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October 24, 2018 @ 09:54 +03:00
A three-week stock market sell-off may signal concerns that the massive stimulus from U.S. tax cuts and government spending will fade sooner than expected, a central issue for the Federal Reserve as it considers when to halt interest rate hikes. For now, a more than 7 percent fall this month in the S&P 500 index, which on Tuesday tumbled to July levels, is unlikely to derail plans for more U.S. monetary tightening in December, according to Fed policymakers.
Yet the sell-off, propelled by worries over rising tariffs and earnings of U.S. companies doing business in China, could begin to convince the Fed to scale back plans to continue rate rises next year and even in 2020. More selling in the weeks and months ahead could begin to split what is currently a remarkably unified central bank between policymakers more and less willing to heed a warning from investors: that the hot U.S. economy cannot withstand the combination of trade-related knocks to global growth, rising prices and higher borrowing costs.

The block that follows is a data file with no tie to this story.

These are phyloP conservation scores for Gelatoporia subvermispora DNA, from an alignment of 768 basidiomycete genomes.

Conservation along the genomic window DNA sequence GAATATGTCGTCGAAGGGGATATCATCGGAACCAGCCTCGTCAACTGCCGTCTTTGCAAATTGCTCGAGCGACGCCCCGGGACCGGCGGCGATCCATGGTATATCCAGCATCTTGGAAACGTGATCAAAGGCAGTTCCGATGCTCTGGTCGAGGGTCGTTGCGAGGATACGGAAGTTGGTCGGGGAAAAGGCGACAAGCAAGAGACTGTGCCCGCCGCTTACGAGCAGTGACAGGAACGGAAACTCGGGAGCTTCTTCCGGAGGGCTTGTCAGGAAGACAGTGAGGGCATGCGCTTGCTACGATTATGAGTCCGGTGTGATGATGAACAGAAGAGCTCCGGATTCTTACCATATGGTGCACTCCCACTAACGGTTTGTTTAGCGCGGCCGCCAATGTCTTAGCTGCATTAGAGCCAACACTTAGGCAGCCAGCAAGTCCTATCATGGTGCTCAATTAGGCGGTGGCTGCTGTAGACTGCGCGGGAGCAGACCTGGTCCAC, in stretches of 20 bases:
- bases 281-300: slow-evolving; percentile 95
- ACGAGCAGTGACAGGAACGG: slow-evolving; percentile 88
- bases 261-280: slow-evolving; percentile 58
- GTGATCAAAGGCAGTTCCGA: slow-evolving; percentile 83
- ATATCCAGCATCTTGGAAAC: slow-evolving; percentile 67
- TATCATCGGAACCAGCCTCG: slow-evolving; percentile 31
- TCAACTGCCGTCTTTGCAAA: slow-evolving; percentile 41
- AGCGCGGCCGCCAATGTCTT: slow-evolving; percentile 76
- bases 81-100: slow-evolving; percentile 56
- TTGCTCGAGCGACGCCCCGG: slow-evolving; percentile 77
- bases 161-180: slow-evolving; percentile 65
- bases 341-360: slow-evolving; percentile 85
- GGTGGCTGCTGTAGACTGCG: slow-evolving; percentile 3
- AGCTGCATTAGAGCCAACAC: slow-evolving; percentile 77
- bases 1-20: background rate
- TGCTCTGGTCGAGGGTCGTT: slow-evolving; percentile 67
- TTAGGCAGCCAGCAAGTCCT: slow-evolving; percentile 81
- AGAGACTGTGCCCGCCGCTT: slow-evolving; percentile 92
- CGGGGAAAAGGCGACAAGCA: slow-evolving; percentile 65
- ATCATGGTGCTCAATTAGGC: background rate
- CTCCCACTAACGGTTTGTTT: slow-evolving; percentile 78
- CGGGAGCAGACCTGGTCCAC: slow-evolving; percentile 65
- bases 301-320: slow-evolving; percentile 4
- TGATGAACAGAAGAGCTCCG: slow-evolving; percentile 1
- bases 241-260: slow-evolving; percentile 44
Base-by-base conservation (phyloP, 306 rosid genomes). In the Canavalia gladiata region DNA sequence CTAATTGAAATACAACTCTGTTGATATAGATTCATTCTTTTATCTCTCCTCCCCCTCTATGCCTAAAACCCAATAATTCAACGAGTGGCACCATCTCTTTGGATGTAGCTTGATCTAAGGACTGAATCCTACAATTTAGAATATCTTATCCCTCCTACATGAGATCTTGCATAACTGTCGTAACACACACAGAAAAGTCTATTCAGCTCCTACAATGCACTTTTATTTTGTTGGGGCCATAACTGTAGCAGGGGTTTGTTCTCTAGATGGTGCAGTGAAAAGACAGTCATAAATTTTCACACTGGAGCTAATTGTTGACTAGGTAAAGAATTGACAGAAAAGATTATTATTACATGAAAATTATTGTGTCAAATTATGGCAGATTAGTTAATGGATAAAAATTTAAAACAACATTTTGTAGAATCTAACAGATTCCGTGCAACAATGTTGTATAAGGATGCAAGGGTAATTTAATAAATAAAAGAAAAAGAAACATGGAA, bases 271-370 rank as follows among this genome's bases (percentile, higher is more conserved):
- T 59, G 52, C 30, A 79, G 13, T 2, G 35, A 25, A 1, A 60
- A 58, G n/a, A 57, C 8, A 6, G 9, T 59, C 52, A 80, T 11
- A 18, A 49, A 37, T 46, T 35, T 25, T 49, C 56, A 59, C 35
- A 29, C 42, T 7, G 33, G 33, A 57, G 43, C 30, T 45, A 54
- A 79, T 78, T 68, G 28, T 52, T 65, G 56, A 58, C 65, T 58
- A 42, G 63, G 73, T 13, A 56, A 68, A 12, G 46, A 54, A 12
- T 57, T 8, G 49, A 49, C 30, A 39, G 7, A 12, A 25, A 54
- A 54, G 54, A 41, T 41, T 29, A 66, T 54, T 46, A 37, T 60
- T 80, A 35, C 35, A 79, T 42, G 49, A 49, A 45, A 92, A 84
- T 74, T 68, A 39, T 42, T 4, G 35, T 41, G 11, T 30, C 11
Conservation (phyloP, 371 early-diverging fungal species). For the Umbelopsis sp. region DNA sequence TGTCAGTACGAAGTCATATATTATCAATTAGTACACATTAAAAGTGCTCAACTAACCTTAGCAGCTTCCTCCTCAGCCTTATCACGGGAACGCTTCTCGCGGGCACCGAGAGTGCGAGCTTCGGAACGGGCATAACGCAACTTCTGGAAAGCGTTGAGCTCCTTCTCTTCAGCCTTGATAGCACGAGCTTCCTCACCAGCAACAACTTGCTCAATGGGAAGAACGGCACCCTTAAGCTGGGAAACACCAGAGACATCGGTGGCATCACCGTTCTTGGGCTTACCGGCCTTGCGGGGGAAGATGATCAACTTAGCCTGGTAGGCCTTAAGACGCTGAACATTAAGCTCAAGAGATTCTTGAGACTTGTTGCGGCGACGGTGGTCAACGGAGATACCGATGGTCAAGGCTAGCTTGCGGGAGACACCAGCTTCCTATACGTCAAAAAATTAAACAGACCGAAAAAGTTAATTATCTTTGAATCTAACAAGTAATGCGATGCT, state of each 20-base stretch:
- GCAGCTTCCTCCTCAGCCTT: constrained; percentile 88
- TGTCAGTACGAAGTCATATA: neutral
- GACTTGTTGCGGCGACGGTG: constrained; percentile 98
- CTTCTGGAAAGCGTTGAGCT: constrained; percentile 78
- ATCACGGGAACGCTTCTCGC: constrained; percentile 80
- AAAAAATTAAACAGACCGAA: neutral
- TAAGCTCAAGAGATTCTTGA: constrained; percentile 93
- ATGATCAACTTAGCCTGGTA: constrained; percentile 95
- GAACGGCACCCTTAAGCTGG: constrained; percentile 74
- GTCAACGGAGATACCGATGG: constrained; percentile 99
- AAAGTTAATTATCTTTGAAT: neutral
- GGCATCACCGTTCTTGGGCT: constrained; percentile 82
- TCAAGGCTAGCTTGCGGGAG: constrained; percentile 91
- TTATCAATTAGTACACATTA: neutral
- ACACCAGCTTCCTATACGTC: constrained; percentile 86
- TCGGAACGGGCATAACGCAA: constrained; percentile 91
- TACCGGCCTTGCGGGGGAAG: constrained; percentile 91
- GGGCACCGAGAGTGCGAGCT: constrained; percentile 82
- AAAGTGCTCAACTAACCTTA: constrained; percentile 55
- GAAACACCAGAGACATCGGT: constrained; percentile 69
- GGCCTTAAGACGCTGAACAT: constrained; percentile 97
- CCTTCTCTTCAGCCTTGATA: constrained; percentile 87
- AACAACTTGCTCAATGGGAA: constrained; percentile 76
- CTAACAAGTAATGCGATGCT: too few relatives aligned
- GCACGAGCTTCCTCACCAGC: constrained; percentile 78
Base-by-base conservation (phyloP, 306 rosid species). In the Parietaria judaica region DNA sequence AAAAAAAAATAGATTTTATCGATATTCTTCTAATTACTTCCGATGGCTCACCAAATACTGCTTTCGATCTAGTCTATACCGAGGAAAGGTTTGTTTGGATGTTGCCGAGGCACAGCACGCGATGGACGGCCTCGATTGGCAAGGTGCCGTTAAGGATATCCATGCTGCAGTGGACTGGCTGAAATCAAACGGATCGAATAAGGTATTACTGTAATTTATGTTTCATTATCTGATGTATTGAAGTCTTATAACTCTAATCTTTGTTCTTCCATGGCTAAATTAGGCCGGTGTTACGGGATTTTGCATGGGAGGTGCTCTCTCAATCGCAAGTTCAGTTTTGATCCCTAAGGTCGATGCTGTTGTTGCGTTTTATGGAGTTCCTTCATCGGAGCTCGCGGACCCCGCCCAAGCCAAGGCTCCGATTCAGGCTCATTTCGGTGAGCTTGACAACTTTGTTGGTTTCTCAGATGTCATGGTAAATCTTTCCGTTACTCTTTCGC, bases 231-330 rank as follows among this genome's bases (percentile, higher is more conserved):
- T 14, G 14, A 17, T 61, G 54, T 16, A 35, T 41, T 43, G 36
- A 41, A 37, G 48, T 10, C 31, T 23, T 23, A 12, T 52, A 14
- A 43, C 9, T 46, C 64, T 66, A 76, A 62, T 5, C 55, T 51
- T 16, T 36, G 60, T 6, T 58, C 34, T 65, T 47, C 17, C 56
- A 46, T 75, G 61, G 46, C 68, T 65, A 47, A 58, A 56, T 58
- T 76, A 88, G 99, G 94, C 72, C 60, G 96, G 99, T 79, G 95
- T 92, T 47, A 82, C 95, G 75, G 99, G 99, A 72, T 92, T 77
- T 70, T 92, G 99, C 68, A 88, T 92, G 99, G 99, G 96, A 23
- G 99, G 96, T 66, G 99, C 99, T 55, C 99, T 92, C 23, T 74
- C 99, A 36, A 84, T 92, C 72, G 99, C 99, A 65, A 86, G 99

The economy expanded at an annualized 4.2 percent rate, more than twice its potential, in the second quarter as President Donald Trump’s signature fiscal stimulus of $1.8 trillion in tax cuts took hold. Since then it has likely cooled a bit but the Fed expects it to grow a still-robust 2.5 percent next year, when policymakers predict the beginning of a smooth return to more normal economic growth.
Goldman Sachs economists estimated the half percentage-point boost to economic growth from higher stocks earlier this year disappeared in October. A further 10 percent market drop would add to the drag and, coupled with “waning” fiscal support, could push growth below the economy’s potential of about 2 percent next year, the bank said. Before March, when the first of the recent tariffs were announced on Chinese goods, the 23 U.S. companies most exposed to China had easily outperformed peers in the S&P index. But since then fortunes have sharply reversed and they have lagged peers by nearly 15 percent, according to Fathom Consulting.